For the past couple of months, Samsung has faced some ‘extremely’ tough times due to its flagship smartphone — Galaxy Note 7 becoming a ticking live bomb. Though the Korean giant has already announced the demise of the Note 7, it is now taking precautionary measures to save its customers from any further fire hazards.
In an attempt to stop its customers from carrying their defected Note 7 devices onto airplanes, Samsung has started setting up exchange booths at major airports around the world. These booths are attended by ‘customer service personnel’ who can help you swap your Note 7 for another unknown Samsung device at the last minute.
These temporary Galaxy Note 7 replacement booths have started popping at ‘high-traffic terminals’ before the security checking process. The Samsung representative present at the terminal will exchange your Note 7, and ready the new device by transferring your data onto the same. Customers first spotted these Note 7 exchange booth’ at South Korean airports, but they have since spread to Australia and U.S. as well. This practice introduced by the Korean giant shows their goodwill towards the safety of their customers.
Though Samsung hasn’t announced this action plan on its global newsroom, the Australia wing has confirmed the same via an official press release which reads:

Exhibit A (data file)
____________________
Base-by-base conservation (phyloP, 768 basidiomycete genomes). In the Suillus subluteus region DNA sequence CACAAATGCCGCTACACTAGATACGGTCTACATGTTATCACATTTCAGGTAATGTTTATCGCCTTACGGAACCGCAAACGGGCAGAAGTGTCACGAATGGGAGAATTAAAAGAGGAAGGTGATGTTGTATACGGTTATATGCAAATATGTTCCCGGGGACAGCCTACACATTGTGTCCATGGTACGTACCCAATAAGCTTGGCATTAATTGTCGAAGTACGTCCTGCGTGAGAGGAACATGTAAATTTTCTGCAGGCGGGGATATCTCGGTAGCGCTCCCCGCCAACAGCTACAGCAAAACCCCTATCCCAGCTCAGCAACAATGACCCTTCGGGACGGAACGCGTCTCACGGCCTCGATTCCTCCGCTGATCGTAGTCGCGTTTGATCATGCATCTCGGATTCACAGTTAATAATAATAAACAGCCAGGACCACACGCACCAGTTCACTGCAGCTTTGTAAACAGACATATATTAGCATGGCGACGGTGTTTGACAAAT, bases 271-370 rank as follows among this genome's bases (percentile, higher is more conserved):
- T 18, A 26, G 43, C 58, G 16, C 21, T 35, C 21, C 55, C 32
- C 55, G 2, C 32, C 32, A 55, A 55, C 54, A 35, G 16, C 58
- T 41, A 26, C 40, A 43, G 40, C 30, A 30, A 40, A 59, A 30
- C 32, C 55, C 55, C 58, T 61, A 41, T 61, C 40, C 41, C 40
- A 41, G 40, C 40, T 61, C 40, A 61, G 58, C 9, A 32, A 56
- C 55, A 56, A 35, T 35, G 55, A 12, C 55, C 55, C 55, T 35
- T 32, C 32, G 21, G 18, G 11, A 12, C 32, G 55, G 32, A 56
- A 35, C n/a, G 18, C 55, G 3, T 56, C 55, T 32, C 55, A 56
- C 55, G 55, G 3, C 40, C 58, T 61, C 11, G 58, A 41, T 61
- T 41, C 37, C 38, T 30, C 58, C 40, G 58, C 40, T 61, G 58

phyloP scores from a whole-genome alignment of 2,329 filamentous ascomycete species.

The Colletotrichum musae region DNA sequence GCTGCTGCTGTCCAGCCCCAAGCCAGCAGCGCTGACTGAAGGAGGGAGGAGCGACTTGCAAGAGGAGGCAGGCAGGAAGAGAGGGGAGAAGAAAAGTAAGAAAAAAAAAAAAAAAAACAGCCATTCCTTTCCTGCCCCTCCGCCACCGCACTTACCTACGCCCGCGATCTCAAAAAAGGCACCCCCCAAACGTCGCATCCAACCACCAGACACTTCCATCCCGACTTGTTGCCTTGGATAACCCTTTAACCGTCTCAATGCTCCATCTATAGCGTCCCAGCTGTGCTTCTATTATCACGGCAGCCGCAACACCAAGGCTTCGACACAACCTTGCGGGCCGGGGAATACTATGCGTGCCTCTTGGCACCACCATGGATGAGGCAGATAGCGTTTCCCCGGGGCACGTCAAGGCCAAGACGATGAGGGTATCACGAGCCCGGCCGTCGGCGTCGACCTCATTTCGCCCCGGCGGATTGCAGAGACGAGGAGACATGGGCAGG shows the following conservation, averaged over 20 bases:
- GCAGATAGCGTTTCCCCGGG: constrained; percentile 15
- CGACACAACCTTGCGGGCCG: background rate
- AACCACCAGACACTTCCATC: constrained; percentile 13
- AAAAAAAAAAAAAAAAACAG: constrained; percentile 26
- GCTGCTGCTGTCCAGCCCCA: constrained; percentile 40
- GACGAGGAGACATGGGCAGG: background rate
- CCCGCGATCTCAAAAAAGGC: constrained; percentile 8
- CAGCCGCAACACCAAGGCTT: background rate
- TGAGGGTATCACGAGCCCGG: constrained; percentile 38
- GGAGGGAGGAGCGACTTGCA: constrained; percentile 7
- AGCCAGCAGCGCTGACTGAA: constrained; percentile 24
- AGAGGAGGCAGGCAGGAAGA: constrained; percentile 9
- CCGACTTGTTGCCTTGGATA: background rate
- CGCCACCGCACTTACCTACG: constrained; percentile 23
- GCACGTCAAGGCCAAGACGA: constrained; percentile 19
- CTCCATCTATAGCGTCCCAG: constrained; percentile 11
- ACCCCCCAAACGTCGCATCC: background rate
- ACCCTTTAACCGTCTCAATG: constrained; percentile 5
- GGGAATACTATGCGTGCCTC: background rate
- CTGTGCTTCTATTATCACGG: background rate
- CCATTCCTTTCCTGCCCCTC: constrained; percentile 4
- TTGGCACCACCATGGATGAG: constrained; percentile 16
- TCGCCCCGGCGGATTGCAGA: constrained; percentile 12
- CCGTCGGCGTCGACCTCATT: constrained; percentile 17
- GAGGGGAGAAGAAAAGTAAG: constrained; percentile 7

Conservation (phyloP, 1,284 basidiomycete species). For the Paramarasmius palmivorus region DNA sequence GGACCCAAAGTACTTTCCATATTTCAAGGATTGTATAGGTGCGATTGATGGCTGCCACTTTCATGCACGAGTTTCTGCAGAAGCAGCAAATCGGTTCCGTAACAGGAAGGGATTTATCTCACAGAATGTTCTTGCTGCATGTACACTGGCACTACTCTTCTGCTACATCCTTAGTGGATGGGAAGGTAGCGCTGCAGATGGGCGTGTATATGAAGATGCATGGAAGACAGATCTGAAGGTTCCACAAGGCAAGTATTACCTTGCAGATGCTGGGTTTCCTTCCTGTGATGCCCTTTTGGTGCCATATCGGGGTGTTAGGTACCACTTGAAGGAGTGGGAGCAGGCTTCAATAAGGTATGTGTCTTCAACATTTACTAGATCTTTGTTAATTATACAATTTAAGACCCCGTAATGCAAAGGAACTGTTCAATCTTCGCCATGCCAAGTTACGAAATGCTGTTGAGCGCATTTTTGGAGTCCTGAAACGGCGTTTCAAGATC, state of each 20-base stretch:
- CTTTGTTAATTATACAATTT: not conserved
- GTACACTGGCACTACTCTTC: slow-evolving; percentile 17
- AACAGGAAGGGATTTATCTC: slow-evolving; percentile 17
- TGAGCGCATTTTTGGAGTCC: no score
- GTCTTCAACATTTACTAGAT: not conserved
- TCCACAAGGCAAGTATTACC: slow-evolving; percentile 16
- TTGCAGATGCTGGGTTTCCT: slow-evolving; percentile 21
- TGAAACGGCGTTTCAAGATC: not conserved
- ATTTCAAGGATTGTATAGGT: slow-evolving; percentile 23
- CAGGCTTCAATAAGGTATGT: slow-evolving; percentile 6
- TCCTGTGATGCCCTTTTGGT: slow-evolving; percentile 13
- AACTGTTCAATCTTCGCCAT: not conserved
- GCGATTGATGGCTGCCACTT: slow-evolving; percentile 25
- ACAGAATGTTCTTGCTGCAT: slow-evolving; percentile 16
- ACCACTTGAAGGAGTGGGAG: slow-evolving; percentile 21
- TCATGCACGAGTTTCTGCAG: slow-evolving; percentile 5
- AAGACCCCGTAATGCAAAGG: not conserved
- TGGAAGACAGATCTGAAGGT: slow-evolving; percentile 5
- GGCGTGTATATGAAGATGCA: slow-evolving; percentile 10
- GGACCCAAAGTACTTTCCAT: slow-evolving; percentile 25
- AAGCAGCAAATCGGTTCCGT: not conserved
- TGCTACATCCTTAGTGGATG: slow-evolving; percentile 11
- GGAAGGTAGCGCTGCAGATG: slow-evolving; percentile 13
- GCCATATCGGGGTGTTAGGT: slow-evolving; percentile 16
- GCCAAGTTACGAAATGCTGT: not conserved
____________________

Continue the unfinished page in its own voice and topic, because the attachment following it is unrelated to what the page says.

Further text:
Samsung Australia apologises for this inconvenience. We are working with airlines and airports in Australia to arrange customer service points within high-traffic terminals where customers, who are unaware of the Galaxy Note7 ban on flights, can arrange an alternative device at the airport.
These Samsung Australia customer service points at airports are open from 6am to 8pm local time (excluding Canberra which is open until 6pm local time) and are located before security screening.
Also for those unaware, the U.S government has banned passengers from carrying a Galaxy Note 7 onto flights and declared it a fedral crime, after reports of replacement device explosions. Though the T.S.A wouldn’t be thoroughly checking each bag for the explosive device, but anyone caught trying to sneak a Note 7 past security might have to face heavy fines or even imprisonment for upto ten years.
The company has already started the second recall procedure, where one can go to their nearest carrier to exchange their defected Note 7 for any other device of their choice. It is also providing them with extra $100 credit for exchanging the device with any other Samsung smartphone. As for users who’ve ordered the phone directly from Samsung have started receiving fire-proof boxes that need to be returned using ground transport.
The company belives that there are about a million defected devices still out in the hands of users, and it needs to spread word of the exchange before someone else injures themselves due to an untimely blast.